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response at grenfell tower. she says she was appalled when the draft guidance came out last year. i thought it was outrageous. ijust thought how can we play with children's lives like that? ijust do not understand why it wouldn't be made compulsory, and made a requirement to fit sprinklers in schools at a new—build stage and what i don't want to see is a very large school fire to be the thing that brings about that change. in the days following the fire at grenfell tower, the government's draft guidance was withdrawn. so the current guidance says this, "all new schools should have fire sprinklers installed, except in a few low risk schools". and yet, figures from the government's own schools building programme show that of the 260 schools built since 2014, only 7a have sprinklers, that's 28%. typically we don't always fit sprinklers in schools because there are other ways of making sure that schools are fire safe. andrew works for a construction company that builds new schools like this just finished library in london. with budgets tight, he says schools
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can be designed to be low fire risk with exit routes, fire doors and re—enforced walls. i think if there was more money involved in school buildings i'd be looking at the need for new school places around the country, the bits of the school estate which are in really poor condition rather than that sprinklers was the first call. pupils are safe in their schools today. back in hartlepool, the destroyed building has been cleared and plans are being made for its replacement. when this building is rebuilt, will it be fitted with sprinklers? having seen what fires can actually do to a school, without a shadow of a doubt it would be something that i would be considering for any future building work on a school site. in a statement the department for education in england told us, "the safety of children is our priority and where a risk assessment recommends sprinklers they must be installed". fire chiefs say that's not good enough and fitting sprinklers in new schools should now be mandatory in all parts of the uk. the social media giant twitter has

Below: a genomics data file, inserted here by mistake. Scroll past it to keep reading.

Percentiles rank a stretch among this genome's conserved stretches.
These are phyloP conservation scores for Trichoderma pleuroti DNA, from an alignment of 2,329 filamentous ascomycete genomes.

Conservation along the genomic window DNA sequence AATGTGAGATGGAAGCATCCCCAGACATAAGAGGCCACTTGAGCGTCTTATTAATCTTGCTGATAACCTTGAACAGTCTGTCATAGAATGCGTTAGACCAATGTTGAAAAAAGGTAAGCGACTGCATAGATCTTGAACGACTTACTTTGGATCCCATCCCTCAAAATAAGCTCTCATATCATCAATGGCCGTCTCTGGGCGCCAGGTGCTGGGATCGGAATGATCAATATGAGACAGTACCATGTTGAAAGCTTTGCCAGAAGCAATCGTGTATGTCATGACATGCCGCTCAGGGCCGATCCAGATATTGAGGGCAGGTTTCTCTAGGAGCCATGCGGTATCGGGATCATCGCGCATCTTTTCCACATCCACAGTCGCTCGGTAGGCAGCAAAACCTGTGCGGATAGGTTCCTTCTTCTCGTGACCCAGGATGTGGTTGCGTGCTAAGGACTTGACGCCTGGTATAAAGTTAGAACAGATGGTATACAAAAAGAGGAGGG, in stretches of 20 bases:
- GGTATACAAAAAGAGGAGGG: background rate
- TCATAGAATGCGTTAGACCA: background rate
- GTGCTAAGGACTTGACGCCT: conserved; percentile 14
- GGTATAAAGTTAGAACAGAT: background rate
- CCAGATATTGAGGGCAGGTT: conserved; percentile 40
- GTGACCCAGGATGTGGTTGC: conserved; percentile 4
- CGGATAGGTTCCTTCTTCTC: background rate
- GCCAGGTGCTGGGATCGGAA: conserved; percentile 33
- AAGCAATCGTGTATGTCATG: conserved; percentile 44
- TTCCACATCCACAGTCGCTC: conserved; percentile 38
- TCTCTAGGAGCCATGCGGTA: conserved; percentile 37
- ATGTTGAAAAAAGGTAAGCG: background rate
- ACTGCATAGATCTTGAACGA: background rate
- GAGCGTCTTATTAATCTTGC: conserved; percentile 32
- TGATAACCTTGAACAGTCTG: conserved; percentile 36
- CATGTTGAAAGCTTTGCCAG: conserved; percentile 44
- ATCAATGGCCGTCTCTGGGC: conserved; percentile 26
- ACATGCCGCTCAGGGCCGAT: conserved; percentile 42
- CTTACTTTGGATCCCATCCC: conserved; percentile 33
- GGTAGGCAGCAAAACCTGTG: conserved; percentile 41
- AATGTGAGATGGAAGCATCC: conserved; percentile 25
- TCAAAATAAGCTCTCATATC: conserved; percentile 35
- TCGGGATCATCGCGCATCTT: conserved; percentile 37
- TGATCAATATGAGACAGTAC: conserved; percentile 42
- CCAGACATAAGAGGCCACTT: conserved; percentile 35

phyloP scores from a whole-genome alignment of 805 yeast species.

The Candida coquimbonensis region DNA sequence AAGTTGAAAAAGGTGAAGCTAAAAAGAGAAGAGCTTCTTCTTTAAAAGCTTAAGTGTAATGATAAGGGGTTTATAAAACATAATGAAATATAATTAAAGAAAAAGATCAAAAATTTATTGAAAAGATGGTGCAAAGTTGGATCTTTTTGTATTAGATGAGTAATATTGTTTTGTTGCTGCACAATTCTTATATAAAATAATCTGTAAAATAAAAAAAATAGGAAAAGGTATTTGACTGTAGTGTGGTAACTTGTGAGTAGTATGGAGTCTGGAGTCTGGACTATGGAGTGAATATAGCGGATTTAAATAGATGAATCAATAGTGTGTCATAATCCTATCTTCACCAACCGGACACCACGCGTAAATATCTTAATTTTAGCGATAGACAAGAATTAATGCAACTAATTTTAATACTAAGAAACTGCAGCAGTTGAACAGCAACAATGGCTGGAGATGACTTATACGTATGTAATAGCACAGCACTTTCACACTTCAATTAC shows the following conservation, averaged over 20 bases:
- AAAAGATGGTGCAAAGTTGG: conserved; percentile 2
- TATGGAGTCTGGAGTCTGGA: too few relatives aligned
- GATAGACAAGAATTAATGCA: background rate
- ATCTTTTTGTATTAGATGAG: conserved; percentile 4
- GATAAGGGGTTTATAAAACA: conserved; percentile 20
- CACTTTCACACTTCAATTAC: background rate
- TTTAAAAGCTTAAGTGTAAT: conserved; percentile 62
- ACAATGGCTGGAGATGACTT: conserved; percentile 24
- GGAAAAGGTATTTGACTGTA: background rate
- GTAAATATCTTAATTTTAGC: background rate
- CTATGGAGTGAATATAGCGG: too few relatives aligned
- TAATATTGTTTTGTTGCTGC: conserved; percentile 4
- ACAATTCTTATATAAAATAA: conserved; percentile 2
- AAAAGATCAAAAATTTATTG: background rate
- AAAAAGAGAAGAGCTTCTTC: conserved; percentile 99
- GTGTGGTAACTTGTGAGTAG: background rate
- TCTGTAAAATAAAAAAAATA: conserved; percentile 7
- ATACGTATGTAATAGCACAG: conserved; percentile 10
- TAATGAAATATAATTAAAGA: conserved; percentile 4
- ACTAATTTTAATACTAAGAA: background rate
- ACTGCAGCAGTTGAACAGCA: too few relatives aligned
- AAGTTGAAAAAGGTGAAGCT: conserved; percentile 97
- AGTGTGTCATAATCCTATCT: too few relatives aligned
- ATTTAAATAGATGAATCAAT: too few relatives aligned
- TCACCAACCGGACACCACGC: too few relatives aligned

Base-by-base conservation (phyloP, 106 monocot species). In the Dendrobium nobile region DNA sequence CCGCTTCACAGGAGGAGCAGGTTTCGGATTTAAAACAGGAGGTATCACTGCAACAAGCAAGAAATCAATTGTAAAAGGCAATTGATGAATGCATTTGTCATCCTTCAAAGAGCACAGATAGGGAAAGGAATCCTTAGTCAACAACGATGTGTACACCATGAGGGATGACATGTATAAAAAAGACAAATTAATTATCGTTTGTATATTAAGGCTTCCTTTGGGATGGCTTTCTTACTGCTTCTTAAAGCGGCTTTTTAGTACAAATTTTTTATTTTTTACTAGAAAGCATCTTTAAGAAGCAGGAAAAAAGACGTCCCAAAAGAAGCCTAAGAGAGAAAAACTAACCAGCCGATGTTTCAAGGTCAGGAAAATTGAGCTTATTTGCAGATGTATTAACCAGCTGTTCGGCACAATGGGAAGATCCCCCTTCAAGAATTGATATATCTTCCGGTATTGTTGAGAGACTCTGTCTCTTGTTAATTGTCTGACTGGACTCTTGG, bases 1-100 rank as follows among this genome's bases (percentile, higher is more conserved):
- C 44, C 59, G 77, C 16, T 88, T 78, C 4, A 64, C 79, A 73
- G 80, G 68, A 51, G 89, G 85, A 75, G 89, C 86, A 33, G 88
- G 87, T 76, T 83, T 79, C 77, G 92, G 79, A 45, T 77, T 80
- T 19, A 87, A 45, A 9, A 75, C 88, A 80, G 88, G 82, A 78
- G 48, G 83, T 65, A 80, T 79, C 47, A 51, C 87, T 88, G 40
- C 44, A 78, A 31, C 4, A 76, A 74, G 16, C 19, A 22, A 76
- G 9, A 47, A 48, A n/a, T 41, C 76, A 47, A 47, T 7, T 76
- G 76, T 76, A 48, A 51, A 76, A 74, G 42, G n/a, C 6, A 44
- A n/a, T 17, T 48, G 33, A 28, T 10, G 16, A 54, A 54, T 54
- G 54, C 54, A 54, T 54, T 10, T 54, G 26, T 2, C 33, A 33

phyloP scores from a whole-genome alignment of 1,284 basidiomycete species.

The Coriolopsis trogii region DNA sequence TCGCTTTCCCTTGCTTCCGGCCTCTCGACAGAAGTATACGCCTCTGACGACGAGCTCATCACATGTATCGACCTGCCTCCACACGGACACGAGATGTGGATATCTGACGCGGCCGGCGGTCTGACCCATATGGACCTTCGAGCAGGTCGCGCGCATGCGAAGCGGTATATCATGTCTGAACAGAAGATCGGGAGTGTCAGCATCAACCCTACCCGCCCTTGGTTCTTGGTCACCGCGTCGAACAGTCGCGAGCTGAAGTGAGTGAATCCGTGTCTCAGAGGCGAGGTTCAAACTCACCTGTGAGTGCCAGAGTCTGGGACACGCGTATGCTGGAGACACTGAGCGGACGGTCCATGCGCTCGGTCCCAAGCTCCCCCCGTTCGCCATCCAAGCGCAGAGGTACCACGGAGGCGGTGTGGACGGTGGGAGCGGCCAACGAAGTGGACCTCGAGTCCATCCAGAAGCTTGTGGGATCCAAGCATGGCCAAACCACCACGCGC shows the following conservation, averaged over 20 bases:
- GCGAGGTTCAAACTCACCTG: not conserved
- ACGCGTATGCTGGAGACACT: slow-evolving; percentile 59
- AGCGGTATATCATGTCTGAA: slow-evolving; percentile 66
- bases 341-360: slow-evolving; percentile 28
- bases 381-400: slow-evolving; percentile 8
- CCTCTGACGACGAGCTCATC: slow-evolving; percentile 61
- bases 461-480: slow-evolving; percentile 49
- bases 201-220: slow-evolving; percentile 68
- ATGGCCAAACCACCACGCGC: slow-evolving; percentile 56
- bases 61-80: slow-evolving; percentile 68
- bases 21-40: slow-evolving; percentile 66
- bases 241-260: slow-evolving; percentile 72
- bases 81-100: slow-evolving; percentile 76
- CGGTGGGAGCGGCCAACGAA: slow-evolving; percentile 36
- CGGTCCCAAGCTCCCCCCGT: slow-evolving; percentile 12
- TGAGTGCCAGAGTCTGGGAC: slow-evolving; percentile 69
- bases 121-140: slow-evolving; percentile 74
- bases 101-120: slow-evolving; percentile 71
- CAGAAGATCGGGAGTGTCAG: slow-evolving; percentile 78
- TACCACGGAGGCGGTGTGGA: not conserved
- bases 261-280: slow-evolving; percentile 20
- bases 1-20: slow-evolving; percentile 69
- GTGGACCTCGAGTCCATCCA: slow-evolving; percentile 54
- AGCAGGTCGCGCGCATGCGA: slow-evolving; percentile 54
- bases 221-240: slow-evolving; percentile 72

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announced new rules about how it displays political adverts. the move follows claims that the platform was used to try to influence last year's us presidential election. twitter‘s ads will now clearly show who funded them, how much was spent and which users are being targeted. lloyds banking group has seen its pre—tax profits more than double in the three months to september. the bank returned to private ownership in may, nine years after it was bailed out by the government at the height of the financial crisis. the chinese president xijinping has revealed his new senior leadership committee. the five new appointments were made to the politburo standing committee, china's most powerful body. the president has broken with tradition by not including an obvious successor, which has raised questions over how long mr xi intends to rule. that is a summary of the latest